A Walk In The Bush
I’d imagined Evansdale Glen as nothing more than a small reserve with an impracticable carpark, some scattered picnic tables, an ineffective rubbish bin and a small path leading up to some type of creek or stream. There’s an unwritten rule in Aotearoa that every reserve must be placed beside a waterway of some sort.
I expected Evansdale Glen to be no different. I’d already deduced that the place couldn’t be very big, after all, how big could the reserve be when during 13 years of driving past, twice a day, I’d never once seen anyone stop and visit.
Arriving, what I found was something altogether quite different. It was breathtakingly beautiful. I had to double check on Google Maps that I was in the right place. After parking my car beside a sign that said, ‘Evansdale Glen Scenic Reserve’ I was still sure there must be some mistake. Yet here I was. Standing, phone in hand, jaw well and truly dropped looking out beyond a hidden bush canopy. This must be what the New Zealand wilderness is like I thought.
With my camera on my back, blue sky overhead and a path in front of me, I headed off. The track quickly arrived at a stream where some kind people had thoughtfully put stones in to step on. At this point the local fantail population took a curious interest in what I was doing. Personally, I think they were waiting for me to slip in the stream. This determined my resolve to cross without incident. It was at this point, upon successful competition of the water-hazard, that I came across two signs. The first read
“play it safe in the outdoors, alter level 2.”
The second stated that “this is a popular day walking and overnight tramping area. Expect to encounter hunters at any time.”
‘HUNTERS? ‘Oh Jesus,’ I said to myself.
‘So, at any time I’m liable to get shot! What a lovely way to spend a Saturday afternoon’ I thought to myself. So, feeling like I was now part of The Lord Of The Rings I headed into the bush.
The track which had obviously been recently maintained quickly narrowed into a gorge or ravine valley type area. Two minutes later I reached another fence line with a sign that said
“Wild animal control operations using firearms are currently being undertaken in this area.”
This brought an obvious question to mind. Should I be more worried about the wild animals or the firearms being used to control them?” More nervous than ever, I pushed on.
As the track continued, a thought suddenly crossed my mind. Maybe the reason I’ve never heard of this place is because no one ever ventures out alive? Such are the dangers of the New Zealand bush or walking tracks for that matter. You not only have to survive the traffic just to get there (campervans), but when you do, there’s water obstacles, hunters and wild animals to elude. What a glorious country this!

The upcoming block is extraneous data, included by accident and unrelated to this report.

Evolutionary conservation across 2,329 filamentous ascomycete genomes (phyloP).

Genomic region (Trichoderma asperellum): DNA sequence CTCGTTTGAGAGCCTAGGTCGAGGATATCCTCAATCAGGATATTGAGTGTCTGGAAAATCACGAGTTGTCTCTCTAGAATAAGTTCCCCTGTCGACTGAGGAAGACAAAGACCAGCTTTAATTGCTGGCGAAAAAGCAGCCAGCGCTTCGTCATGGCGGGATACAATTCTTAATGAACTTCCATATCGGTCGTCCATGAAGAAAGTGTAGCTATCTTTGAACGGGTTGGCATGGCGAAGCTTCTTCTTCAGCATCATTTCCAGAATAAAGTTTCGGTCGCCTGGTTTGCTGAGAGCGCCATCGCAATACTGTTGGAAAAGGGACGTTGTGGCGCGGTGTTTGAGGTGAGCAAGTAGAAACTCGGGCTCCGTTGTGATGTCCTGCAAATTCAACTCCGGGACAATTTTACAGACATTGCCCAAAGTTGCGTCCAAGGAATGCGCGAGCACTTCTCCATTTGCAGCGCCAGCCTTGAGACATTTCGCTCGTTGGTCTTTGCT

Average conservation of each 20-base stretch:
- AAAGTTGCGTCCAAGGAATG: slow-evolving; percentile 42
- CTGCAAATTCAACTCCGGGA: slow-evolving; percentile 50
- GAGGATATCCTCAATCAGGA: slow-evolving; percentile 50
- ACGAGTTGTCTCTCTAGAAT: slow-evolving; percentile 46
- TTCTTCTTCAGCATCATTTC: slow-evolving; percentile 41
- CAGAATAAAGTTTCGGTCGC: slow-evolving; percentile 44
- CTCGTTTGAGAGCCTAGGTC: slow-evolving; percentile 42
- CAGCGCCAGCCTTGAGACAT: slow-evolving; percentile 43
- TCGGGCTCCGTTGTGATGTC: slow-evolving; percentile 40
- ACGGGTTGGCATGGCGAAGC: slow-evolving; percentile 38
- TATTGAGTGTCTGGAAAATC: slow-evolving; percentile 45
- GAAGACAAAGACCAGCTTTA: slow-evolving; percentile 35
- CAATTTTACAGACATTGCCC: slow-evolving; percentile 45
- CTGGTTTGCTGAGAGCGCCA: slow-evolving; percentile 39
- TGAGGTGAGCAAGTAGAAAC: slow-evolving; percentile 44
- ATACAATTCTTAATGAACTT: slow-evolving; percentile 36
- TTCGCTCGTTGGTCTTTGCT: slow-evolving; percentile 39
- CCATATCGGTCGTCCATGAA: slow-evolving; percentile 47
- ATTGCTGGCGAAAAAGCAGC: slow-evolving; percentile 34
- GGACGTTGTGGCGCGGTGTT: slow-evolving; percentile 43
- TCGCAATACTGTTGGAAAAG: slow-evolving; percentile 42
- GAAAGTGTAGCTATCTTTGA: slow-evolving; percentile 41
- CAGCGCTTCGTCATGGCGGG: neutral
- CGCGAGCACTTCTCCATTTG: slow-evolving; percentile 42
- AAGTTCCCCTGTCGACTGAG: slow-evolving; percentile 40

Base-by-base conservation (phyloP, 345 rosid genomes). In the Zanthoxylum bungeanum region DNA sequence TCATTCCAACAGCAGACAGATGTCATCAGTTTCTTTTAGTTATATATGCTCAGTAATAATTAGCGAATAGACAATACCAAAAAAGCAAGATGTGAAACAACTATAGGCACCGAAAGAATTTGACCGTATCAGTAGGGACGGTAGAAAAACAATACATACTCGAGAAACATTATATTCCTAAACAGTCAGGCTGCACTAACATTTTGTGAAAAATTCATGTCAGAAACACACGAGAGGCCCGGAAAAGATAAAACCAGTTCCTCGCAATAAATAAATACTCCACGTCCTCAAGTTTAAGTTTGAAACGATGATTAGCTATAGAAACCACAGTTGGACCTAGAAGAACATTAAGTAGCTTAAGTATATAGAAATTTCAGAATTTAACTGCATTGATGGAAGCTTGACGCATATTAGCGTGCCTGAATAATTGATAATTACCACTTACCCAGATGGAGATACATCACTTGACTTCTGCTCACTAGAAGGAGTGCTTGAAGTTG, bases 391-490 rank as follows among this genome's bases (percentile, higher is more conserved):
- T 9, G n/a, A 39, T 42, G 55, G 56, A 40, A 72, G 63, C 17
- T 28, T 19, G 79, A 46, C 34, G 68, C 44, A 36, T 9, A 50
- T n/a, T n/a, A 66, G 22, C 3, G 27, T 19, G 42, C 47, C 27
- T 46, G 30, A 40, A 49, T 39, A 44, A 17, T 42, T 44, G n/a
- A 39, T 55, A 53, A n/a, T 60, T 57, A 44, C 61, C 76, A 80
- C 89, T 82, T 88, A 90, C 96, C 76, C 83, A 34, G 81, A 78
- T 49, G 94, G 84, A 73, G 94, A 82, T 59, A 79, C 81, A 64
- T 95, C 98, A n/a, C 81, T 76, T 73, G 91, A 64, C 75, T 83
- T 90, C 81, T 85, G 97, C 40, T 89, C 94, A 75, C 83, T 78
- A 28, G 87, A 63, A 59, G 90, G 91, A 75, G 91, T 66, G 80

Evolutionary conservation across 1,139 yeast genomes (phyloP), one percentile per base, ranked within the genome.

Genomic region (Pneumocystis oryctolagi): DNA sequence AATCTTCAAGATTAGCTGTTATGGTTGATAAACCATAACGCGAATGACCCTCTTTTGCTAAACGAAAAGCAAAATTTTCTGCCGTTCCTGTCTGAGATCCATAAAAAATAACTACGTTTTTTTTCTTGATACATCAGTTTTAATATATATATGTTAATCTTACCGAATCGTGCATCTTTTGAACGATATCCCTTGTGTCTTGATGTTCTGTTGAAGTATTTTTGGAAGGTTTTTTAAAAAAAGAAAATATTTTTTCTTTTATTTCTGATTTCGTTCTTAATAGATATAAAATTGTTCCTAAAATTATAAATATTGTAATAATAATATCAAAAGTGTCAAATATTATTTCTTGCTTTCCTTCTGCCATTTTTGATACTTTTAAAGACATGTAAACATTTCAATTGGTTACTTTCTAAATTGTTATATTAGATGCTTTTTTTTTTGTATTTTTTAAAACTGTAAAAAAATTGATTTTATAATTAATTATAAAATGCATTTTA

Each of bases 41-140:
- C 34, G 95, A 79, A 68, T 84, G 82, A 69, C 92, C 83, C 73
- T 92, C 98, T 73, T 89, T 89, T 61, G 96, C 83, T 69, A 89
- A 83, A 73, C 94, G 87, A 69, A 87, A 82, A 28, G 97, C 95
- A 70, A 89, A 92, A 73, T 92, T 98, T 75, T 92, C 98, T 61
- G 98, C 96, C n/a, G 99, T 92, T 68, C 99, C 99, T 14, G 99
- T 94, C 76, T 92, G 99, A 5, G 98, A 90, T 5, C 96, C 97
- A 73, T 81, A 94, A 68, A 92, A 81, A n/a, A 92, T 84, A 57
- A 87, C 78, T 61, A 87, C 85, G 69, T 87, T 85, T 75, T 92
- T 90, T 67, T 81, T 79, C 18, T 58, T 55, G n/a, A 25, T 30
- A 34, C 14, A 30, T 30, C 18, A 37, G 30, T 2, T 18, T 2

The next 30 minutes was spent following a twisting and turning track over boulders, through enticing pieces of forest and bush and alongside a river. Along the way, in parts, trees of all sizes had fallen either side of the river. The tracks in the mud, the fallen trees and the sheer violence with which they had been ripped from the ground meant only one thing. Orcs!
In a matter of moments the gully widened and I found a good stopping point. Being a typical New Zealand male, a short 5 minute walk had ended up being an arduous unplanned journey. Without any snacks and with nothing to drink, I took stock of my situation.
Storm clouds were closing in, I was hungry, thirsty, alone, my legs hurt, my face was sore and I wasn’t really sure where I was. To make matters worse, hunters were loose with guns, wild animals were in the area, a horde of Orcs were close by (chasing hobbits no doubt) and I had a suspicion that Sauron the Dark Lord would appear at any moment. I had too clear choices, head straight back to the car or risk everything and stay. I bravely choose the latter.
As the light started to fade from the gorge and shadows took hold, I unlocked the car. The walk back hadn’t been nearly as harrowing. Fortunately the fantail population had found me and kept me company all the way back to the car while keeping all manner of wild animals, hunters, Orcs and Dark Lords at bay. As I headed for home I reflected on my trip to Evansdale Glen. It left me with one very clear and concise conclusion. Orcs and Dark Lords are mortally afraid of Fantails. I wondered if Peter Jackson knew this?